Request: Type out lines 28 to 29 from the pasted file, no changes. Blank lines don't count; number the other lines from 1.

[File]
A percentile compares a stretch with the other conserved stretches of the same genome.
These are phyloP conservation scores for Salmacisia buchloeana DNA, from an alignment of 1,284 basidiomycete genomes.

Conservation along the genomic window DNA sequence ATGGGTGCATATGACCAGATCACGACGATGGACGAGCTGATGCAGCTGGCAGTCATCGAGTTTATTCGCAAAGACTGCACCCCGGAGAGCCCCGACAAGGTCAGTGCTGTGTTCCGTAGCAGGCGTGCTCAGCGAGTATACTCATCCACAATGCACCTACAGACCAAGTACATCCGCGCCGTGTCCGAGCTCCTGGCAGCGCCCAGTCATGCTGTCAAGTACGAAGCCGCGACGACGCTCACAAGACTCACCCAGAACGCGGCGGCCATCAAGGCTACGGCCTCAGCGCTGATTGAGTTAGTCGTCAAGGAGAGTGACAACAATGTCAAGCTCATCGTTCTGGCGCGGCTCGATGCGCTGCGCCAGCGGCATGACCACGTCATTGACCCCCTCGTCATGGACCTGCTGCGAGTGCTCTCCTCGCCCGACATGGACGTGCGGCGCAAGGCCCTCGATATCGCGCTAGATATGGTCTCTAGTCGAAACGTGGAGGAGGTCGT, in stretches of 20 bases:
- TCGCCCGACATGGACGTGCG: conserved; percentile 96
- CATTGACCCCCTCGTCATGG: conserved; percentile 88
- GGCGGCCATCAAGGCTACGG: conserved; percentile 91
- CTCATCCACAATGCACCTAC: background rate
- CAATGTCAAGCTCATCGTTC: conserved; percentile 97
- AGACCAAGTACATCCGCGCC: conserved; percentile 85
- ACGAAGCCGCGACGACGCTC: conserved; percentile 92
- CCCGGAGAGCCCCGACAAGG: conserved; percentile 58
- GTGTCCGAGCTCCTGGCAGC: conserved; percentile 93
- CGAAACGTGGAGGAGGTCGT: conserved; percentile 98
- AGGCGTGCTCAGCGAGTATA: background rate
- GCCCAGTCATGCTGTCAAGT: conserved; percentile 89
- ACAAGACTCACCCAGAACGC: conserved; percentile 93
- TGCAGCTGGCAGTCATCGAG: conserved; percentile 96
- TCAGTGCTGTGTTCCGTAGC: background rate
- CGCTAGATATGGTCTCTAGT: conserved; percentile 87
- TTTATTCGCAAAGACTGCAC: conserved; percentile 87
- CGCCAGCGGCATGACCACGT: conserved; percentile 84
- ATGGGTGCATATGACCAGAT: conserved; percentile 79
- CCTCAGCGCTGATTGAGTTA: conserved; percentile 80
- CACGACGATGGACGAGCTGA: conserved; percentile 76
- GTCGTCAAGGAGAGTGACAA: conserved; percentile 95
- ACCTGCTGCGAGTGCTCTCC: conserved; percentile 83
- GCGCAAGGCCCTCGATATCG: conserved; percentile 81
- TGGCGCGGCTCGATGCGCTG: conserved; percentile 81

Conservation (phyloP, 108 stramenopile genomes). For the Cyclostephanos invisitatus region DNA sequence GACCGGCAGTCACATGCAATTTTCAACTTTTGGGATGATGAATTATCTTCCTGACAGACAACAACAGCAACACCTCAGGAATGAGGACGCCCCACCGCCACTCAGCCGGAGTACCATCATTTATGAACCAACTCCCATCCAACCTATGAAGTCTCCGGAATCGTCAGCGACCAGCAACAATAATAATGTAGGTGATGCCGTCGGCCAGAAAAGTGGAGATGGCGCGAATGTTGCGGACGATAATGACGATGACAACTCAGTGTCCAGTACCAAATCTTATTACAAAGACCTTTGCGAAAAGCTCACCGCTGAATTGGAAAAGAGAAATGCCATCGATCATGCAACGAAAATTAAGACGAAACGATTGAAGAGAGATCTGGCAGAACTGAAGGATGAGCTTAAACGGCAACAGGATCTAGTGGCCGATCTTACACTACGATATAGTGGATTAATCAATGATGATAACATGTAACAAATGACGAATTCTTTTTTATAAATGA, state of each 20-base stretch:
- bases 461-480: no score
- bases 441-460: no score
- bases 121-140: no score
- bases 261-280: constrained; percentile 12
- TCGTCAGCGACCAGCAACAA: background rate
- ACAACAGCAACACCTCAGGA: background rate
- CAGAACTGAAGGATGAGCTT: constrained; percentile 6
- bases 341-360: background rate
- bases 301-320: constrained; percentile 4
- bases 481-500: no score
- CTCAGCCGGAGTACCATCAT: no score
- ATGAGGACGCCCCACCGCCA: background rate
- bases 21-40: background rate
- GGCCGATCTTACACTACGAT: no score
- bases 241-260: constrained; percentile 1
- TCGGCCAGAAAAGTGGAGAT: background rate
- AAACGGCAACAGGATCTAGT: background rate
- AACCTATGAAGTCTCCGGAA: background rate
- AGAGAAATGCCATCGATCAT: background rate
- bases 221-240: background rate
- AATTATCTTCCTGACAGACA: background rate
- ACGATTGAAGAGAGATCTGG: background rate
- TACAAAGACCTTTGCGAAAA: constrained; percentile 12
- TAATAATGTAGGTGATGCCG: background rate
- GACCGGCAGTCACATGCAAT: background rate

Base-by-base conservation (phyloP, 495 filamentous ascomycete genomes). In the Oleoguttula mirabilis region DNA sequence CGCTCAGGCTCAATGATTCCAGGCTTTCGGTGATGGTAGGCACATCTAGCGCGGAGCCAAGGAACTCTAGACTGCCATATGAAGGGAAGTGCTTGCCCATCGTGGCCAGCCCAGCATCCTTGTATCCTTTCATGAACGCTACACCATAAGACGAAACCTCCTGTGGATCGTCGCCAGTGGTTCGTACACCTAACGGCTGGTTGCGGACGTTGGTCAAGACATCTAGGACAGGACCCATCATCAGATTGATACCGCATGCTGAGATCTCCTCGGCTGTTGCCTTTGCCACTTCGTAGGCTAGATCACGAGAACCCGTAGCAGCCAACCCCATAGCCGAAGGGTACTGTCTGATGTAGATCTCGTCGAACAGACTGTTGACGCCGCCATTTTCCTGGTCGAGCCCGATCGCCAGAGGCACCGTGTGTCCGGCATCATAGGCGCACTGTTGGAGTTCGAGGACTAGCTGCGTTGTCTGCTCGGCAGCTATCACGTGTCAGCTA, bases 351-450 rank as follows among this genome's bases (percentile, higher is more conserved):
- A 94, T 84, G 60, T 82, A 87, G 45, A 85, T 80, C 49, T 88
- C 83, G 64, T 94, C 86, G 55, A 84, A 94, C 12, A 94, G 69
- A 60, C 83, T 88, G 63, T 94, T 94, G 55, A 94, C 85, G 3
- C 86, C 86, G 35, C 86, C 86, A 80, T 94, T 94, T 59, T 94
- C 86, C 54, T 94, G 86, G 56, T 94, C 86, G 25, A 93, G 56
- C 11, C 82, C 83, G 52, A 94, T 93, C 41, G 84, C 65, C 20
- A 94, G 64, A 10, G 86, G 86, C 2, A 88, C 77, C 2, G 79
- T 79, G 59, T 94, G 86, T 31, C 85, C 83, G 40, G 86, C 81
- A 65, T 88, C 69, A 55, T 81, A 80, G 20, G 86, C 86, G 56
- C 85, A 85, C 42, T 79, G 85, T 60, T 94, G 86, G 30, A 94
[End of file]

- TGGCGCGGCTCGATGCGCTG: conserved; percentile 81

Conservation (phyloP, 108 stramenopile genomes). For the Cyclostephanos invisitatus region DNA sequence GACCGGCAGTCACATGCAATTTTCAACTTTTGGGATGATGAATTATCTTCCTGACAGACAACAACAGCAACACCTCAGGAATGAGGACGCCCCACCGCCACTCAGCCGGAGTACCATCATTTATGAACCAACTCCCATCCAACCTATGAAGTCTCCGGAATCGTCAGCGACCAGCAACAATAATAATGTAGGTGATGCCGTCGGCCAGAAAAGTGGAGATGGCGCGAATGTTGCGGACGATAATGACGATGACAACTCAGTGTCCAGTACCAAATCTTATTACAAAGACCTTTGCGAAAAGCTCACCGCTGAATTGGAAAAGAGAAATGCCATCGATCATGCAACGAAAATTAAGACGAAACGATTGAAGAGAGATCTGGCAGAACTGAAGGATGAGCTTAAACGGCAACAGGATCTAGTGGCCGATCTTACACTACGATATAGTGGATTAATCAATGATGATAACATGTAACAAATGACGAATTCTTTTTTATAAATGA, state of each 20-base stretch: